Tablets May Bridge the Mobile Gap

— July 07, 2014

Smartphone and laptop use is widespread among enterprises with nearly three out of every four organizations issuing corporate-owned laptops and smartphones to their workforces—whereas tablets are issued by only 47% of enterprises.

However, these devices are expected to bridge this gap over the next three years as many of the more data-intensive mobile apps migrate over to tablets, according to Frost and Sullivan's new analysis: The Future of Mobile Devices from a Customer Perspective—United States and Europe.

Managing BYOD
The research shows that by 2016, the use of smartphones is expected to decrease from the current levels of 66% to 58%—while tablets are expected to increase from 49% to 56%.

While almost 60% of organizations allow personal devices to be connected to the corporate network, only four out of 10 IT decision makers report that their company has a formal bring your own device (BYOD) policy in place.

"Approximately 58% of large enterprises have a formal BYOD policy, while only 20% of small businesses have a standardized policy," said Frost & Sullivan Research Analyst Karolina Olszewska. "The most common method of enforcing BYOD policies is through network technology solutions at 67%, followed by mobile device management (MDM) at 61%."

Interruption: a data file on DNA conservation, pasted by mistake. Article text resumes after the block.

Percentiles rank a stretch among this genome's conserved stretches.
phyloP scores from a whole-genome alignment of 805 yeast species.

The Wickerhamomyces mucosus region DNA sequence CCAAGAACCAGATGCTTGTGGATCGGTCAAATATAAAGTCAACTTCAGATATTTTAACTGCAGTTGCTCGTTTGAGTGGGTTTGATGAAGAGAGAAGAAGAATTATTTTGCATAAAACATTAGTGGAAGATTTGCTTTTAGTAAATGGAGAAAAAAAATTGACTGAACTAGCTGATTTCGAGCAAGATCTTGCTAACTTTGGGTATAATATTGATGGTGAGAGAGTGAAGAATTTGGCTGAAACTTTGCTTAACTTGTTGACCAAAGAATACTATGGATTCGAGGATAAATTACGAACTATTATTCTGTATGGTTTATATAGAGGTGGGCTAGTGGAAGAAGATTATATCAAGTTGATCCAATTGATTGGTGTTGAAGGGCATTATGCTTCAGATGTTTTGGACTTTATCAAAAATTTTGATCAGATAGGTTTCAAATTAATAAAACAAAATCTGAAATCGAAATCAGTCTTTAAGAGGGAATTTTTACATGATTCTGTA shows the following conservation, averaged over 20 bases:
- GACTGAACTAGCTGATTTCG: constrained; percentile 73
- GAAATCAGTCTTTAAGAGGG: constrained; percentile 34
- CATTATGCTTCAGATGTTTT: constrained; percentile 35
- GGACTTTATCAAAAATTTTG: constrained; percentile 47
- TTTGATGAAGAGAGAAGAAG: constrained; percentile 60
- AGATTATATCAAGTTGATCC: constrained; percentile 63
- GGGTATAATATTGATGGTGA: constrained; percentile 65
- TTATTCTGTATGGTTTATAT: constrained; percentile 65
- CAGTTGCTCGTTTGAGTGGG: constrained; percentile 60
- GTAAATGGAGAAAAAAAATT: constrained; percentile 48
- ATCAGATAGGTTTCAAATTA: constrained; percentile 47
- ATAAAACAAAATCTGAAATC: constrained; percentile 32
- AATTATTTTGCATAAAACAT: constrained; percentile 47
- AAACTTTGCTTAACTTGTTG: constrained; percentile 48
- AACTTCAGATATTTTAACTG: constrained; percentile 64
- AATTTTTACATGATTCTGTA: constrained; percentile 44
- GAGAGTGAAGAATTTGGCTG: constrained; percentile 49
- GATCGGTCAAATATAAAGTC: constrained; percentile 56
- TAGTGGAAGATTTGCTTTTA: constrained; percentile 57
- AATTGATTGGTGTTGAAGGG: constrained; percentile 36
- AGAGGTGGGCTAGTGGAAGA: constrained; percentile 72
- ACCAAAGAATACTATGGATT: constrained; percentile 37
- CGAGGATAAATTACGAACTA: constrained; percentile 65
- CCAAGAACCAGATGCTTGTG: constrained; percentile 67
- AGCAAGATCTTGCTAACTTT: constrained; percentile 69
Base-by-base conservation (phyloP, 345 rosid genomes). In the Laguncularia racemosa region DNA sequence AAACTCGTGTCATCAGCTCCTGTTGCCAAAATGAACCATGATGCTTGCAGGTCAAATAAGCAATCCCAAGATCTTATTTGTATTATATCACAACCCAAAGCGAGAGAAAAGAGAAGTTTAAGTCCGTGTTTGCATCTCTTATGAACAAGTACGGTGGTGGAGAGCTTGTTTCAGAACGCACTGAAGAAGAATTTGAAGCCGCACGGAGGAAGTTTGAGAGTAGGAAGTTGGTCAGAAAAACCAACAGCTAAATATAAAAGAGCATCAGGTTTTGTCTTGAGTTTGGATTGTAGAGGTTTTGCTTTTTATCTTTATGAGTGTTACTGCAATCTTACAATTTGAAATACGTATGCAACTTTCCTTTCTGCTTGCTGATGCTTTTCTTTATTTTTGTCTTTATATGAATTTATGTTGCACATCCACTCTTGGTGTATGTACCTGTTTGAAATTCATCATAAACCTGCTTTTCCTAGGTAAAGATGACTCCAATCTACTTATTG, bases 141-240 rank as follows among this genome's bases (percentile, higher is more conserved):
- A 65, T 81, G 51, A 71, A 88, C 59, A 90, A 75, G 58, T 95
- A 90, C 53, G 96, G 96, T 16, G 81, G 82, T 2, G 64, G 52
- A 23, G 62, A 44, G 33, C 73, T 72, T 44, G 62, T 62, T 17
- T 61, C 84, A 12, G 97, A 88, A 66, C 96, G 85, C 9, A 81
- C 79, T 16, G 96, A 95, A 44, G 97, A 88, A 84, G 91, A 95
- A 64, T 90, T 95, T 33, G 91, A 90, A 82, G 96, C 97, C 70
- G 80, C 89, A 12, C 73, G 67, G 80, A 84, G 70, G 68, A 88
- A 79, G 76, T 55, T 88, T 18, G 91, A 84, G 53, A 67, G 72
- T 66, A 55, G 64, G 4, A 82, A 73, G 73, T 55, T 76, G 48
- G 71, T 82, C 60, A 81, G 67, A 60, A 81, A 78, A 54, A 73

Remote Workstations
The enterprise mobile device landscape is rapidly changing, evidenced by the surprising emergence of Android as the most common (56%) mobile operating system supported for organization-owned devices—followed by iOS (41%), Windows Mobile (30%) and BlackBerry (28%).

While the banking, finance and insurance sector has been the most prominent user of smartphones for business purposes in 2013, in the tablet segment, manufacturing took top honours.

"Overall, 62% of the workforce is traditional, working at office locations. Mobile workers account for 22% and remote workers the remaining 16%," noted Olszewska. "Although this trend is not expected to change drastically within the next three years, the number of in-office workers is expected to decrease, while remote and mobile workers are expected to increase, signifying greater opportunities for smartphone and tablet makers."


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